Strange, my sister had become the most loyal and devoted catholic known to mankind. Here she was, in a moment, outside the church and not allowed its sacraments or services. She had children -- two boys. She lived in a house within two-hundred yards of our own. My mother hated my sister’s husband. I must admit, he was a rotten guy. He couldn’t hold a job. He couldn’t make a living. He lied like crazy and he was wiling to live off charity from anyone who would offer it. There was eventually an event disastrous enough that caused him to be sent to prison. My sister divorced him. It is difficult to please the catholic church. The divorce was a bad thing in the church’s eye even though they had also disapproved of the marriage. Talk about a catch-22.

My sister never regained official readmittance to the church. Nevertheless, she remarried, moved with her new husband and her young boys to Dallas and took up life. She, of course, went to her local parish and became an intensely important part of it. No one knew or asked about her former relationship with the church. She worked with the poor, homeless and misfortunate as only a saint might. She was unable to refuse the needy. She worked with the elderly in nursing homes and volunteered in hospitals. In her church she became a symbol of what it meant to be as Jesus would have us be. She became the cook and organizer for all the church dinners. The poor and hungry in the town knew they could stop by during a day when she was preparing a feast for the parishioners and be fed generously. The officials of the church always pretended not to know, but they did. My sister never took a penny for all her work within the church.

Eventually, the parish built a new church building and, with my sister’s help, they designed a very special, large commercial kitchen because the highlight of community and church life within that congregation revolved around food and dining together. I wonder why! Dinner was served every Sunday at noon. There was a weekly evening dinner. My sister organized them all.
When the New Orleans disaster happened, Dallas took huge numbers of those refugees and found them housing. Each night of the week, some church had a dinner for the refugees. My sister’s parish, at her urging, offered to be a dining site once each week. About two hundred refugees were bused to the church for dinner. My sister raised the funds to pay for the program, organized the dinners and found the necessary volunteers and cooked the meals. This went on for well over a year, though the numbers who came dwindled as people found jobs and set up their own homes.

Last year, the kitchen was completely remodeled under my sister’s direction. The parishioners insisted that it be named the "Jean Davidson Kitchen of Life." She had become too ill to cook regularly, but she found the volunteers to do it and she trained. them and she remained in charge of purchasing up until just a few weeks ago.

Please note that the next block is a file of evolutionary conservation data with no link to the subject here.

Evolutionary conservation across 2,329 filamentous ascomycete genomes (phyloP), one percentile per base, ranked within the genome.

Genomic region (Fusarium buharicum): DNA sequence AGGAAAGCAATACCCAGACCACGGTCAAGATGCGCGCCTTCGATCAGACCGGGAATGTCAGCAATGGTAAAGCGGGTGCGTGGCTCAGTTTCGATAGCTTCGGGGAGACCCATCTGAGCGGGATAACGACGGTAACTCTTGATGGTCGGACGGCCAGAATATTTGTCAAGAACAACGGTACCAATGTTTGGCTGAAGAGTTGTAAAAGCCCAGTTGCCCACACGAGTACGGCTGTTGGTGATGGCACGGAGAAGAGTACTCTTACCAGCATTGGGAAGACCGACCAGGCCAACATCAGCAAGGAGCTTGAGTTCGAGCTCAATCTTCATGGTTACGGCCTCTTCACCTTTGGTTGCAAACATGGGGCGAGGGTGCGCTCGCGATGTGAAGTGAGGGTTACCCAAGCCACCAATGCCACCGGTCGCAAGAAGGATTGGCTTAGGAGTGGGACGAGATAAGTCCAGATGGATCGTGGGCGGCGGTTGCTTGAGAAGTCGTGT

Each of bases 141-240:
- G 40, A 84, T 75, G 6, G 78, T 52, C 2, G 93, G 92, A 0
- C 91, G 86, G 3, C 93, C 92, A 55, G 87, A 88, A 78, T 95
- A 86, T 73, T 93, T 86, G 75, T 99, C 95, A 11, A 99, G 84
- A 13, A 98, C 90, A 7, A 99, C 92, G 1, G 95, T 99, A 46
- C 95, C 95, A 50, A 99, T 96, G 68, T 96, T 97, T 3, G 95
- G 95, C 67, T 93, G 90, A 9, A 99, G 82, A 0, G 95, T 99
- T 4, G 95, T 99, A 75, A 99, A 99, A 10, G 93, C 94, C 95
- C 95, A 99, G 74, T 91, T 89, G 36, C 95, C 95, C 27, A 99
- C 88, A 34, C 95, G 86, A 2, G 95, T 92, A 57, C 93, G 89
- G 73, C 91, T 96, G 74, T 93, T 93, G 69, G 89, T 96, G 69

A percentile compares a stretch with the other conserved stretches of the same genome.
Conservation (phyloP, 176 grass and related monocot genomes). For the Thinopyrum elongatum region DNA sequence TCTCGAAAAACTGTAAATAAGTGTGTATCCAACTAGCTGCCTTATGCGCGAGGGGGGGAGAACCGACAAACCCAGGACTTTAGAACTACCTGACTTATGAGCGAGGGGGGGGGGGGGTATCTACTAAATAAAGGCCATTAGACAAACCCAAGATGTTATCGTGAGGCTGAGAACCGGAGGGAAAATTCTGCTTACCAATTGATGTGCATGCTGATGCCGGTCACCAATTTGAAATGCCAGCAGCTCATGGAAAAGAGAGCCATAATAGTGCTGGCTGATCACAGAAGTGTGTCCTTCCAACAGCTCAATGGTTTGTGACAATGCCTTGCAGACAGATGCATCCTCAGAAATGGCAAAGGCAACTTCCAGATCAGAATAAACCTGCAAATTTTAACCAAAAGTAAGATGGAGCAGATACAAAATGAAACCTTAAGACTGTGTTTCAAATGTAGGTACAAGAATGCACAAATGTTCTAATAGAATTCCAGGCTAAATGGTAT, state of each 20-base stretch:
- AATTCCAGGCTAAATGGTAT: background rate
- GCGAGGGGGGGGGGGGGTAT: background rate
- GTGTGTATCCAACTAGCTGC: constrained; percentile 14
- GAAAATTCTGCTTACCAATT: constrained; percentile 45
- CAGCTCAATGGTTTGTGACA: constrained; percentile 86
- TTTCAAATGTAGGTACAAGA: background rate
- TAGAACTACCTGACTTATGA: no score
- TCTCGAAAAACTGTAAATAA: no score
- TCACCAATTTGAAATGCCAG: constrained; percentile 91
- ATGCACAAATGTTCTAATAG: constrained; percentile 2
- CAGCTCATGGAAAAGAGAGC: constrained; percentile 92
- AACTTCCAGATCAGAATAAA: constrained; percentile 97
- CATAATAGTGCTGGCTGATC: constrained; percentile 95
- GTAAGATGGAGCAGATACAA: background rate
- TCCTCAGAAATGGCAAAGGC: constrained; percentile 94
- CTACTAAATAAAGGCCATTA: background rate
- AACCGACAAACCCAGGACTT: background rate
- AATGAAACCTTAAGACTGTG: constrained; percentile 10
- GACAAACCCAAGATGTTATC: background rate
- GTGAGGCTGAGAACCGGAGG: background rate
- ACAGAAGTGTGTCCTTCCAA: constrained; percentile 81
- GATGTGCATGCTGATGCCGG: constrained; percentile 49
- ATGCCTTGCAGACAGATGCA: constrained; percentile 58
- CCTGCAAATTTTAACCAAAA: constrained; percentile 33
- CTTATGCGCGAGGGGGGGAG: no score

All of this she did as acts of contrition for her sins, for her inappropriate and failed marriage. Fortunately for her, she had a good, hard-working husband who was willing to pay for these acts of saintliness.

She never asked that her excommunication be over-turned or reversed or lifted. Her boys, strangely, became protestants -- one very devoted and the other in name only.

Now these people come to my sister’s bedside, as if needing to look upon her face one more time or to touch her kindly and in reverence, as if touching a contemporary saint. They leave on her bed rosaries, crucifixes and other religious pins and medals. They are so numerous that her sons need to clear them away from time to time because of the weight of them. The waiting line to visit her is long and worshipfully silent.

I have known many kind people who have devoted their lives to service in the name of their God. I have never known anyone like my sister. She is truly one of God’s very special servants and I am very proud of her. If there is a special place in heaven for the saints, she will certainly be allowed entry.

So, the question becomes not "why she is a catholic?" but really "is she a catholic?"

I have always harbored a special ill will for the catholic church and, for that reason, do not capitalize it when I spell it out. I simply don’t understand how an institution of the Jesus I know could cast off someone who was (is) so faithful and so Christ-like in character. It will always be one of life’s great mysteries for me.

You asked what time it is. I built a watch for you! However, this will now become a part of the stories I am preserving and setting aside for my grandchildren.